When you cover and read about this sort of thing everyday, you can sometimes build up a resistance to headlines like the one above.
But I mean holy hell. This ought to be pictchforks-in-the-streets stuff.
Justice Department officials have known for years that flawed forensic work might have led to the convictions of potentially innocent people, but prosecutors failed to notify defendants or their attorneys even in many cases they knew were troubled.
Officials started reviewing the cases in the 1990s after reports that sloppy work by examiners at the FBI lab was producing unreliable forensic evidence in court trials. Instead of releasing those findings, they made them available only to the prosecutors in the affected cases, according to documents and interviews with dozens of officials.
In addition, the Justice Department reviewed only a limited number of cases and focused on the work of one scientist at the FBI lab, despite warnings that problems were far more widespread and could affect potentially thousands of cases in federal, state and local courts.
As a result, hundreds of defendants nationwide remain in prison or on parole for crimes that might merit exoneration, a retrial or a retesting of evidence using DNA because FBI hair and fiber experts may have misidentified them as suspects.
If it isn’t there already, the next sentence should put your chin on the floor.
Justice Department officials said that they met their legal and constitutional obligations when they learned of specific errors, that they alerted prosecutors and were not required to inform defendants directly.
I mean, think about that. Taxpayer-paid employees of the Justice Department had direct and exclusive knowledge that there may be hundreds of innocent people in prison, they knew that flawed forensics in these cases needed to be reviewed, and their justification for not doing more as these people continued to rot in prison was, Hey, we did the bare minimum required of us by law.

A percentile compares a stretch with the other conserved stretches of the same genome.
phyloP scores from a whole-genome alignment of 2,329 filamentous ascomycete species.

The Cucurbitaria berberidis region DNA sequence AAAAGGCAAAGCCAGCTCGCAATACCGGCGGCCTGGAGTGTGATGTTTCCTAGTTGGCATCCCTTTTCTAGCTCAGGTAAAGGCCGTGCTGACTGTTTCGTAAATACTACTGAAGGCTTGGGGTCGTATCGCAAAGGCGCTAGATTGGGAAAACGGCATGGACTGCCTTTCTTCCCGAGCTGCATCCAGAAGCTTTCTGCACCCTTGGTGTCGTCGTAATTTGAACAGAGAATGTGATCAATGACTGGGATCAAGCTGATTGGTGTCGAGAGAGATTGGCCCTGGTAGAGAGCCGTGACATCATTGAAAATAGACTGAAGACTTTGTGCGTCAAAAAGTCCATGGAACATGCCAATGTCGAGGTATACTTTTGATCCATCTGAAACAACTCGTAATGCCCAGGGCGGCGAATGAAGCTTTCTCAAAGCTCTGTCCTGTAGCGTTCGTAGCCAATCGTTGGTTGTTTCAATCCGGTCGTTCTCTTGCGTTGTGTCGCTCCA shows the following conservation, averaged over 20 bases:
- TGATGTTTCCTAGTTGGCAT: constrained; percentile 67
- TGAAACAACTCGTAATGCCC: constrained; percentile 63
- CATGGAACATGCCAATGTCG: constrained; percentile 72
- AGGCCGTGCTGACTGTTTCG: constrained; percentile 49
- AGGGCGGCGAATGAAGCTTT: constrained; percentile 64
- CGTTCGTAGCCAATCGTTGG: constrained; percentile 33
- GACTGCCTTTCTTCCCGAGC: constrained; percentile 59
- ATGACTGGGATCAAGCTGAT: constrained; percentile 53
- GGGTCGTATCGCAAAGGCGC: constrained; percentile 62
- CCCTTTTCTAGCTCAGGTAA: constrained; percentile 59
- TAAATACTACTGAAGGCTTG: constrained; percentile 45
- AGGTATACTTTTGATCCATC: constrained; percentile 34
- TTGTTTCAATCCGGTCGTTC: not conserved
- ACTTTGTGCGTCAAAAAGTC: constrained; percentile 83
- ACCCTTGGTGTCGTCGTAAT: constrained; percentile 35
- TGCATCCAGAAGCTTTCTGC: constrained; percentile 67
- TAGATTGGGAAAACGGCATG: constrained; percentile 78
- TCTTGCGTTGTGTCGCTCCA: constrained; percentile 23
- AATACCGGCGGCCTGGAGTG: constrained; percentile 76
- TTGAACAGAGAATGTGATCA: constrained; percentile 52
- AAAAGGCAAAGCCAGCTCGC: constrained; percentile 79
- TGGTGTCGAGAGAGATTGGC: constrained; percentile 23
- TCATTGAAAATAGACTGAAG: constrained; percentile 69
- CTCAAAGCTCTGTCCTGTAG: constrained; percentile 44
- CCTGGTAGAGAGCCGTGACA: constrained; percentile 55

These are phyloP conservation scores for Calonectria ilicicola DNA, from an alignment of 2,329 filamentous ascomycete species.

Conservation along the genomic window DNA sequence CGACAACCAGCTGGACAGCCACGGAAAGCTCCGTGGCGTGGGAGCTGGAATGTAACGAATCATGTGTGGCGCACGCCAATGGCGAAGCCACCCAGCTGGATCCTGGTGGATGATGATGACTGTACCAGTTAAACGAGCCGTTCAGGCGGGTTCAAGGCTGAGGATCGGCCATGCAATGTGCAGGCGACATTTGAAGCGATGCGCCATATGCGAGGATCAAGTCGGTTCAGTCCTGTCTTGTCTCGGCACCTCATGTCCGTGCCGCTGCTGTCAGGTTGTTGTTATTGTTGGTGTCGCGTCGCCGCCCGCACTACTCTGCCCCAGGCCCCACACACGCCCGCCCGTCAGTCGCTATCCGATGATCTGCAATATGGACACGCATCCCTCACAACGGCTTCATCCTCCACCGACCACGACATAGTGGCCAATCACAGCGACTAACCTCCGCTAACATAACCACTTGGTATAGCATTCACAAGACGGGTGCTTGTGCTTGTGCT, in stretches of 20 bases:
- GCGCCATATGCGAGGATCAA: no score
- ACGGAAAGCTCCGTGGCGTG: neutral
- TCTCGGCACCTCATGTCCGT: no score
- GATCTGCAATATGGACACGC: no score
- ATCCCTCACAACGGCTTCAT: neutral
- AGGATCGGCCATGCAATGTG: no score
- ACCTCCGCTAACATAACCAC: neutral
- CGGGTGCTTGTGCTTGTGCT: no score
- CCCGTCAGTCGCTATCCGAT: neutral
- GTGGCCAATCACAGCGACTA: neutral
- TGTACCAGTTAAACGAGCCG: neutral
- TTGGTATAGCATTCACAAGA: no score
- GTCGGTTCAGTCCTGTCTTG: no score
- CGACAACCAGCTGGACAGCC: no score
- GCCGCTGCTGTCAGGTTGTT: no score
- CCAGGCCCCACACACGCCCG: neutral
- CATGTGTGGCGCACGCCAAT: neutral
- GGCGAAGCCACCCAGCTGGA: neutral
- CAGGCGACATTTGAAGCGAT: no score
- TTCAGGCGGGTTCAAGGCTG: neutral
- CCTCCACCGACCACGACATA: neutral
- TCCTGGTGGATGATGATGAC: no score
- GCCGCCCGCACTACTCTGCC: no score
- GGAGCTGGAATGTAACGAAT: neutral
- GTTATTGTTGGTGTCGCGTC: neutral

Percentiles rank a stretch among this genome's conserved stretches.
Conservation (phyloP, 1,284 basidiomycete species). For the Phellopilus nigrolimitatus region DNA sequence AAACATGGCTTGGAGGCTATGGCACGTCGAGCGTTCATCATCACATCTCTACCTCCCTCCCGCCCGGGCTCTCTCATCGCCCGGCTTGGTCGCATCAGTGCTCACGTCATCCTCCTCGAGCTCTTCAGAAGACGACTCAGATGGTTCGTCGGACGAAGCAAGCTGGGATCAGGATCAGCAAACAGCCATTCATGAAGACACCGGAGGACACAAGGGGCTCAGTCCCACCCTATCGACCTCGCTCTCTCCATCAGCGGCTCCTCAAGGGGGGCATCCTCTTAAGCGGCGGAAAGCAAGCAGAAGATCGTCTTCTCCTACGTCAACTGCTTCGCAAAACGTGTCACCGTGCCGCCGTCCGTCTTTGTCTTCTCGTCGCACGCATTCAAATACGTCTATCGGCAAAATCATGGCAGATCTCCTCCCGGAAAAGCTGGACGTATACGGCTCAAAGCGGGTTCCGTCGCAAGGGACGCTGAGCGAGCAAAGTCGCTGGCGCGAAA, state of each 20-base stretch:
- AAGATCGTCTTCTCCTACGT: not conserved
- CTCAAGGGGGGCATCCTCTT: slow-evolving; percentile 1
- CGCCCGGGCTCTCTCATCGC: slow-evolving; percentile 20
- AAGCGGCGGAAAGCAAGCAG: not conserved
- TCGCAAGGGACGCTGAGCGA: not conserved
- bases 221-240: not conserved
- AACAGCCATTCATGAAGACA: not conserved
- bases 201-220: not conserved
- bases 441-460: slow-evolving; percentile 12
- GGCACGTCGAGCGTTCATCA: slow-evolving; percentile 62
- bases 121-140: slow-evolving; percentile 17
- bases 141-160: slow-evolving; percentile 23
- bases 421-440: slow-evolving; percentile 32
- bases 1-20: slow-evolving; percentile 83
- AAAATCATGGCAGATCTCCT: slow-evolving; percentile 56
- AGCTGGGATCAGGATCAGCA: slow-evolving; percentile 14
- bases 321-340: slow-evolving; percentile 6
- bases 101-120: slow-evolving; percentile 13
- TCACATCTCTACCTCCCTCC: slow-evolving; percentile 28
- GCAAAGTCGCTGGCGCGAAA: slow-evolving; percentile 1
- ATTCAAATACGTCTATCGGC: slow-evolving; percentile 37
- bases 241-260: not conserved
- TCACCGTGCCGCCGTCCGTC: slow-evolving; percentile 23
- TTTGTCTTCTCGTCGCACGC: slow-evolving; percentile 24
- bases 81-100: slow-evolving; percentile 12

The immediately obvious problem here is that the ethical requirements need to be strengthened. If the task force charged with investigating possible wrongful convictions is only required to report what it finds to the prosecutor offices that won those convictions—and who obviously have a strong incentive to keep the new information under wraps—what the hell was the point of forming the task force in the first place? And why keep the task force findings from the public?
But even beyond the problematic ethical requirements, I’m having a hard time fathoming how no one on this task force felt morally compelled to go beyond those requirements—to, you know, actually reach out defense attorneys, or attempt to actually reach the convicts or their families. How in the world can you possess this sort of information, then still sleep at night, year after year, knowing that (a) the information obviously isn’t reaching the people who have an incentive to actually put it to use, (b) you’re one of the few people who could make that happen, and (c) because the information was only available to select group of people, if you or one of your colleagues doesn’t act, no one else will?
I’m obviously fairly skeptical of government. And the criminal justice system is loaded with bad incentives. But I can’t really even think of what poorly-structured incentive would have prevented the members of this task force from doing more than the bare minimum that was required of them. It isn’t as if they were personally responsible for these mistakes. The mind boggles at the mental firewalls an otherwise decent person would have to construct to know this was happening, and still do nothing to stop it.